The statement gives the Government no new teeth or power. How, if and when the commission faces into the guidance is up to it and the scrutiny of Mr Speaker’s Committee on the Electoral Commission, whose role is exercised on behalf of the House. The commission, as is set out in the 2000 Act, only has a “duty to have regard”. We are not saying—not least because we cannot, and do not wish to—that the commission “will” or “must”. We create no new duty to report to the Government, only a duty for the Speaker’s Committee to maintain its relations with the commission. The commission will continue to report only to Parliament, as it has done since its creation in 2000. The statement—I want to make this very clear, because this is a twin approach of independence—does not politicise Mr Speaker’s Committee or the Office of the Speaker in respect of its commission functions.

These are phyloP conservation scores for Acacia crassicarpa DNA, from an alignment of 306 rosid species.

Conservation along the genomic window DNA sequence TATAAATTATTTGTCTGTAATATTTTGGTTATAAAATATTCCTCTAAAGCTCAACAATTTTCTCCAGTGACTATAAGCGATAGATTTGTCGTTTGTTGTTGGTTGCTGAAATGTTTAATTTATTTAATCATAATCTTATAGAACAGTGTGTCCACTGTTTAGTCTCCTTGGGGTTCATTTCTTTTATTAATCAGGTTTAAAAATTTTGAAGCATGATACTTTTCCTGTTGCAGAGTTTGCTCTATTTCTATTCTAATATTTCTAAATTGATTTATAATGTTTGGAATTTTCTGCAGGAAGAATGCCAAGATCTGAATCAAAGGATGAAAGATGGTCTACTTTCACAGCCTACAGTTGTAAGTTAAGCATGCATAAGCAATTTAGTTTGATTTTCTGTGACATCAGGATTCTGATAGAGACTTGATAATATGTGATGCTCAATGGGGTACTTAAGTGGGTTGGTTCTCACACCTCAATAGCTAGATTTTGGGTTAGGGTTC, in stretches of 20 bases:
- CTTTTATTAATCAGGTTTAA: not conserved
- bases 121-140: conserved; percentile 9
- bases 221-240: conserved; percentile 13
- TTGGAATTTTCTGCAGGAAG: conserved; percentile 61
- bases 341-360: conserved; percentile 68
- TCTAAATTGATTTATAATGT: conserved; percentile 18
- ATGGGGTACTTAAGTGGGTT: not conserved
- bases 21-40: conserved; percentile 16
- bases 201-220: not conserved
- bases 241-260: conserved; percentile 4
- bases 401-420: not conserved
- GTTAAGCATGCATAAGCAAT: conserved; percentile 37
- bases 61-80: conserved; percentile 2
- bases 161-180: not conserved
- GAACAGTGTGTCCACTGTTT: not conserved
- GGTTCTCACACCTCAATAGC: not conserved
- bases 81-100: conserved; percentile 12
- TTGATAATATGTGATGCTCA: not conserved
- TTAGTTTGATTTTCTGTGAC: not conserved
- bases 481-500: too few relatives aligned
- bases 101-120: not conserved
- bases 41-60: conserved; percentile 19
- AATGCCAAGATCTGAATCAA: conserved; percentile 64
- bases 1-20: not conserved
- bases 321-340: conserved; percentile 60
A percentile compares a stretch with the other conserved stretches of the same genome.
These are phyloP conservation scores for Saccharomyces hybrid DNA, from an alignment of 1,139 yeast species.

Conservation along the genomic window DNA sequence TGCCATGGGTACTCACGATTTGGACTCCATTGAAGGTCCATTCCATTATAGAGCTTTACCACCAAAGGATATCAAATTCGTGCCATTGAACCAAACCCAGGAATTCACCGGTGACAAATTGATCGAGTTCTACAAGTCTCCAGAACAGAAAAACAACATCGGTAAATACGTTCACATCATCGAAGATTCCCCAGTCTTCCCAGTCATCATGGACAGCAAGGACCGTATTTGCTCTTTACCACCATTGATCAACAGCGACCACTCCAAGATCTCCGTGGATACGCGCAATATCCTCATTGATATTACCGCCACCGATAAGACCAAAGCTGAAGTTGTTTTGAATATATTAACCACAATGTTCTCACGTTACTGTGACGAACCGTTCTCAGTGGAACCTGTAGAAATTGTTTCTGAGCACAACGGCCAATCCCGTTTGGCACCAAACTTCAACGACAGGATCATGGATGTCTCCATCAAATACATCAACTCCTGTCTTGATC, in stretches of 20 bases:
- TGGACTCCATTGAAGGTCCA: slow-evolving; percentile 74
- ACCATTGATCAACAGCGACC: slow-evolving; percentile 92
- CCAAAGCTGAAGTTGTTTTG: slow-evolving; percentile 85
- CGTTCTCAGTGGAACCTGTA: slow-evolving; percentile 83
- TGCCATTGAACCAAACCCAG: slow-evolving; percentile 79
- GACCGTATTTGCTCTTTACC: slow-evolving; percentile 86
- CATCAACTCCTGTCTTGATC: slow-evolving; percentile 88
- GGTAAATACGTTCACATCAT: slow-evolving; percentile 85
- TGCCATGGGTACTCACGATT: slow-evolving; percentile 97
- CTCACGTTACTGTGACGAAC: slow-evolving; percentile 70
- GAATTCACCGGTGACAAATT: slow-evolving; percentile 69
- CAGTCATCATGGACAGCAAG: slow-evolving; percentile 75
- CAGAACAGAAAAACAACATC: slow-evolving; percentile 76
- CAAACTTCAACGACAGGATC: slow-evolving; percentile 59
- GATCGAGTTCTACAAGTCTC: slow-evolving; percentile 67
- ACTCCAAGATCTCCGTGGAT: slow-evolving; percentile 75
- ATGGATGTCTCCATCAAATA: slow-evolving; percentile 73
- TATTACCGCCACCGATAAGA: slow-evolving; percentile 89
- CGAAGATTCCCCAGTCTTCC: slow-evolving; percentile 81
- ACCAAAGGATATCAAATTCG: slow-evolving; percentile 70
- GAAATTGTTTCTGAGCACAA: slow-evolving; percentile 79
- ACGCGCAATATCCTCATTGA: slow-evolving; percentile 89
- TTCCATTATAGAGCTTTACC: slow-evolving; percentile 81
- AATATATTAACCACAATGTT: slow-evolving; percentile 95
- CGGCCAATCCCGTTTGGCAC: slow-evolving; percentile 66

I have been listening to what the Minister is saying with a bit of disbelief. If the commission will not have to take any notice of the statement or act on it, but need only have regard to it, what is it here for? If “having regard to” means “taking seriously and doing something about”, that applies both to the commission and to Mr Speaker’s Committee, which has to oversee the commission and its work. Does that not compromise the neutrality and independence of Mr Speaker as well as the Electoral Commission? This is a very serious matter.